Heel spurs are bony growths on the underside of the heel bone caused by tension from a tight plantar fascia ligament. Sometimes they are found in people with plantar fasciitis, but they are rarely the source of pain. In fact, plantar fasciitis and heel spurs are often confused and although they are related they are not always the same condition. Spurs result from strain on the muscles and ligaments of the foot, stretching of the plantar fascia, and repeated tearing away of the lining or membrane that covers the heel bone. The body, as a protective mechanism, creates a spur in this area to further support the plantar fascia and limit further tearing of the plantar fascia. Close to 70% of patients with plantar fasciitis have a heel spur that can be seen on an X-ray, but rarely are these painful. Current studies now show that heel spurs rarely need to be treated, and heel pain can be resolved even when leaving the spur untreated.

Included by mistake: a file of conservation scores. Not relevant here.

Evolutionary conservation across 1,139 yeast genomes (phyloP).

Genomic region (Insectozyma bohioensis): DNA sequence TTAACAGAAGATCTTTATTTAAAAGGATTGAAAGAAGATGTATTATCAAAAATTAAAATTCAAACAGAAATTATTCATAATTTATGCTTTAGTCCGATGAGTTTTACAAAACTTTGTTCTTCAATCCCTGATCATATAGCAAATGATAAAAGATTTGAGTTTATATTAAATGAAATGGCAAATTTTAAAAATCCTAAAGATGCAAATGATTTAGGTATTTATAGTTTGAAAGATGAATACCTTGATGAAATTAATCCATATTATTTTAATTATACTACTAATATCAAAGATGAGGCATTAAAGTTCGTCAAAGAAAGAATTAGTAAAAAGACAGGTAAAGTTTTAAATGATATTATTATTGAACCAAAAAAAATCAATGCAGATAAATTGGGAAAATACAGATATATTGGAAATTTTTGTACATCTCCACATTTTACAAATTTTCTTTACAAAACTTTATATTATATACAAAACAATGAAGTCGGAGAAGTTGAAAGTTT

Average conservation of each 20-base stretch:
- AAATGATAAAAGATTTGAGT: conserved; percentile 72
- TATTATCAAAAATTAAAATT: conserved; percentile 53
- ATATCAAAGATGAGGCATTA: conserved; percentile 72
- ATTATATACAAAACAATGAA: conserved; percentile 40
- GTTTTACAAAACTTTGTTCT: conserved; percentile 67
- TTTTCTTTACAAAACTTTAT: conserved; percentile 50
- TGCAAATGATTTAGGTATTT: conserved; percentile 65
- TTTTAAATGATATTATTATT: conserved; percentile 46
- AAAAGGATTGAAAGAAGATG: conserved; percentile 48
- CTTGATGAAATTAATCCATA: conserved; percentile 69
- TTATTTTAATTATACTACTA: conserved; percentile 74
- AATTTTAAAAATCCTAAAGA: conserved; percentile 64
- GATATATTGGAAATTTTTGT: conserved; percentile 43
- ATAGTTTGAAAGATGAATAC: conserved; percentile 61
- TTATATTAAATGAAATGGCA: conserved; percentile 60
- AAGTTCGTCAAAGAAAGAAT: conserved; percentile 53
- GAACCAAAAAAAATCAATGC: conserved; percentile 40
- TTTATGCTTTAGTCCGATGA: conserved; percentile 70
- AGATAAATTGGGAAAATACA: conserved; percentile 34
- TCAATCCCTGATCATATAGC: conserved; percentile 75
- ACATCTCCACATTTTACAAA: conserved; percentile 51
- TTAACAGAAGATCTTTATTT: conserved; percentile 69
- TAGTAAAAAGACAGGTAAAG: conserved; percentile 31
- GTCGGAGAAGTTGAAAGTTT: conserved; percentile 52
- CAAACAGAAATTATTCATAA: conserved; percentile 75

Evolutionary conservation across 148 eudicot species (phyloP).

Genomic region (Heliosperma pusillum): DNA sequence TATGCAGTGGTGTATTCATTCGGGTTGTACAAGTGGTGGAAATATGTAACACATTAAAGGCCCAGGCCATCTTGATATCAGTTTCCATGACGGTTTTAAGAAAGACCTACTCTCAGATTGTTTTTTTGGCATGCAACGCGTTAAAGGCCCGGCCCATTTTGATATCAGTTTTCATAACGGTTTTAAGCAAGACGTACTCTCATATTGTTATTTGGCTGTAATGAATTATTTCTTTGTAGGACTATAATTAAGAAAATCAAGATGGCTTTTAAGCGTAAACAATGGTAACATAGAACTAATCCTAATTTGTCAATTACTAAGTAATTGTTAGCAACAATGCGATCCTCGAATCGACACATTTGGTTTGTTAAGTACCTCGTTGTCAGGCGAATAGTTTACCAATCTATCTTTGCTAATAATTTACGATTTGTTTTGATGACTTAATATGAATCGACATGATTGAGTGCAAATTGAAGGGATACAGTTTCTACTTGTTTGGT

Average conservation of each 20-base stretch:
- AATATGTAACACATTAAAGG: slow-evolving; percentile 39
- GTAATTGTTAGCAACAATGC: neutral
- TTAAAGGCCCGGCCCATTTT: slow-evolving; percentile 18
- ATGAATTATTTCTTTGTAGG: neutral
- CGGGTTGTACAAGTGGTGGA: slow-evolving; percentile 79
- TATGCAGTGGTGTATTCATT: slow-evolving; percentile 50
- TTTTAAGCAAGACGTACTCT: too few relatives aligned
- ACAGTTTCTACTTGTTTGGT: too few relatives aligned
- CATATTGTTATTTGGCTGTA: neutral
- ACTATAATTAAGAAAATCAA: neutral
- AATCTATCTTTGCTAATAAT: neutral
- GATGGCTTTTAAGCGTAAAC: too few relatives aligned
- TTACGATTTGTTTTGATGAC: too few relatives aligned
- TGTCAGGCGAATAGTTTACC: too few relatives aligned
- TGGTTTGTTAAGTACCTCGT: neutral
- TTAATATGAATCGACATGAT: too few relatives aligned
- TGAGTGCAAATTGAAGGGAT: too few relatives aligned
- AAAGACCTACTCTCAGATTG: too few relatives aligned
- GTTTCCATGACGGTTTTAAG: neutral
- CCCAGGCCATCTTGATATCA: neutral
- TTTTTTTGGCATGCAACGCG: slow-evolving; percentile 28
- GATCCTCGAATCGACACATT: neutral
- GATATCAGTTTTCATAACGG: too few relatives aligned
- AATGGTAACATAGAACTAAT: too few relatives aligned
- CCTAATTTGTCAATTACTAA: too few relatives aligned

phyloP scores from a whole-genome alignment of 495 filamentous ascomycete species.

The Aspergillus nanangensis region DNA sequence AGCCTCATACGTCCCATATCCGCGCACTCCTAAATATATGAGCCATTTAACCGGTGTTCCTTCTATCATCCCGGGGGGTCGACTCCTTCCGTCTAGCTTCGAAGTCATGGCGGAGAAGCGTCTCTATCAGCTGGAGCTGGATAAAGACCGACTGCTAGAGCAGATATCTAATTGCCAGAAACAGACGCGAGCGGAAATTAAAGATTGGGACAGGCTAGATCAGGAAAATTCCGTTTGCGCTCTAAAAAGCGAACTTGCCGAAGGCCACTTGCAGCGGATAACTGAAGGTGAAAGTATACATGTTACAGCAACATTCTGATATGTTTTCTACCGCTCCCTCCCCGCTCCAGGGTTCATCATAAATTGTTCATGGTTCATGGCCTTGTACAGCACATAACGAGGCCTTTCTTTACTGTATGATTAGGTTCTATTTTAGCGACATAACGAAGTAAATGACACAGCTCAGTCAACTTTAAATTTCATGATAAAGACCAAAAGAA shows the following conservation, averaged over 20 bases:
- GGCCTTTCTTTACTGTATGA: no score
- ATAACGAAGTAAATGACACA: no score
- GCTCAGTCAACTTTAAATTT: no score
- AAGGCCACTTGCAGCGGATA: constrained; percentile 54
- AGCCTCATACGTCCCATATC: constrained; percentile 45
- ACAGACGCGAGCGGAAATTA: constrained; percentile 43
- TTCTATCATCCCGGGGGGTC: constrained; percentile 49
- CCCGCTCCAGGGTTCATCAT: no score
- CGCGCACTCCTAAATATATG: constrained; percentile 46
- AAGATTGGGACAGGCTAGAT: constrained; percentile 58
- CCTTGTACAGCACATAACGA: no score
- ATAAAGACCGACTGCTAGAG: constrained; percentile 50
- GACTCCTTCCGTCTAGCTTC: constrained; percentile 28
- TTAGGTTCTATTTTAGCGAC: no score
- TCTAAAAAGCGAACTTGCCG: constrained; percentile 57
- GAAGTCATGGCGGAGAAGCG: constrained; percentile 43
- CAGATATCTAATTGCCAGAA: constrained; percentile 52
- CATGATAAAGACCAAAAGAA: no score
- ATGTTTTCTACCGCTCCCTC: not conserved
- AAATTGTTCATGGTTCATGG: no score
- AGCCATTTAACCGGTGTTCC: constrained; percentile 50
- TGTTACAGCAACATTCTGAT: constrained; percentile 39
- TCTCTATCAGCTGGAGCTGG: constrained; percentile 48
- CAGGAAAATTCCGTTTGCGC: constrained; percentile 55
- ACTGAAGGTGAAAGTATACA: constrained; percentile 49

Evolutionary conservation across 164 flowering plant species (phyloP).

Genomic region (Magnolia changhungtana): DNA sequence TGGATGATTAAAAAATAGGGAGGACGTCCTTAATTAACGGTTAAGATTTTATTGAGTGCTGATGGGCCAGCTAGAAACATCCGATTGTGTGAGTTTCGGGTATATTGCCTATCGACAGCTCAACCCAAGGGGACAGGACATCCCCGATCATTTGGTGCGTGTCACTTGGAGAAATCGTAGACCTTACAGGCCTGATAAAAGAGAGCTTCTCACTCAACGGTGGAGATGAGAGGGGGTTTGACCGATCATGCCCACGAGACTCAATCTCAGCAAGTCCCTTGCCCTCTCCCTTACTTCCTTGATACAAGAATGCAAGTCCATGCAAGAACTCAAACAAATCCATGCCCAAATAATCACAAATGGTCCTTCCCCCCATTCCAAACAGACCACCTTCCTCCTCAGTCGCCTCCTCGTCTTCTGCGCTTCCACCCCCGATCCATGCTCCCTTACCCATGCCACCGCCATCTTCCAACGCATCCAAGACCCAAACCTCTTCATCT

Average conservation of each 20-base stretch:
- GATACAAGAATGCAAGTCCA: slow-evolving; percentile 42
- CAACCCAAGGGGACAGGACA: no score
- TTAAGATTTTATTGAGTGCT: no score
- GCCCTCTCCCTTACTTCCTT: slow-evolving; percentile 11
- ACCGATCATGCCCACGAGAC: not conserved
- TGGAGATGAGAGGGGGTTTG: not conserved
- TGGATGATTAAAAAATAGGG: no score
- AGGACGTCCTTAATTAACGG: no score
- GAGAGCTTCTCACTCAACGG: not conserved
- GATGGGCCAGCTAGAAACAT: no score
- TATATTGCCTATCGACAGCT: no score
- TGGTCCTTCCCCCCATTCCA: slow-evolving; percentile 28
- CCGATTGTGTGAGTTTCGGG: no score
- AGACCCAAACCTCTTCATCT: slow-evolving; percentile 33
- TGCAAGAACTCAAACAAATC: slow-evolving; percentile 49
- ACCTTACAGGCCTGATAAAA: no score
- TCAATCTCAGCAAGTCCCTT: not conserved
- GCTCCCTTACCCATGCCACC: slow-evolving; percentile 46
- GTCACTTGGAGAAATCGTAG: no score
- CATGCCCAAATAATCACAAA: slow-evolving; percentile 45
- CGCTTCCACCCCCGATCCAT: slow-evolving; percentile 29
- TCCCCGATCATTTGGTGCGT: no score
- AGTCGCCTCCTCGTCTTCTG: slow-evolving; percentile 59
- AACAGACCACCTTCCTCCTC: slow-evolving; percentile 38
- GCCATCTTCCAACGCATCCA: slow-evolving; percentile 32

Brandt R Gibson, DPM
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Podiatrist, Neuropathy Doctor, Father of 11 and Founder of Mountain West Foot & Ankle Institute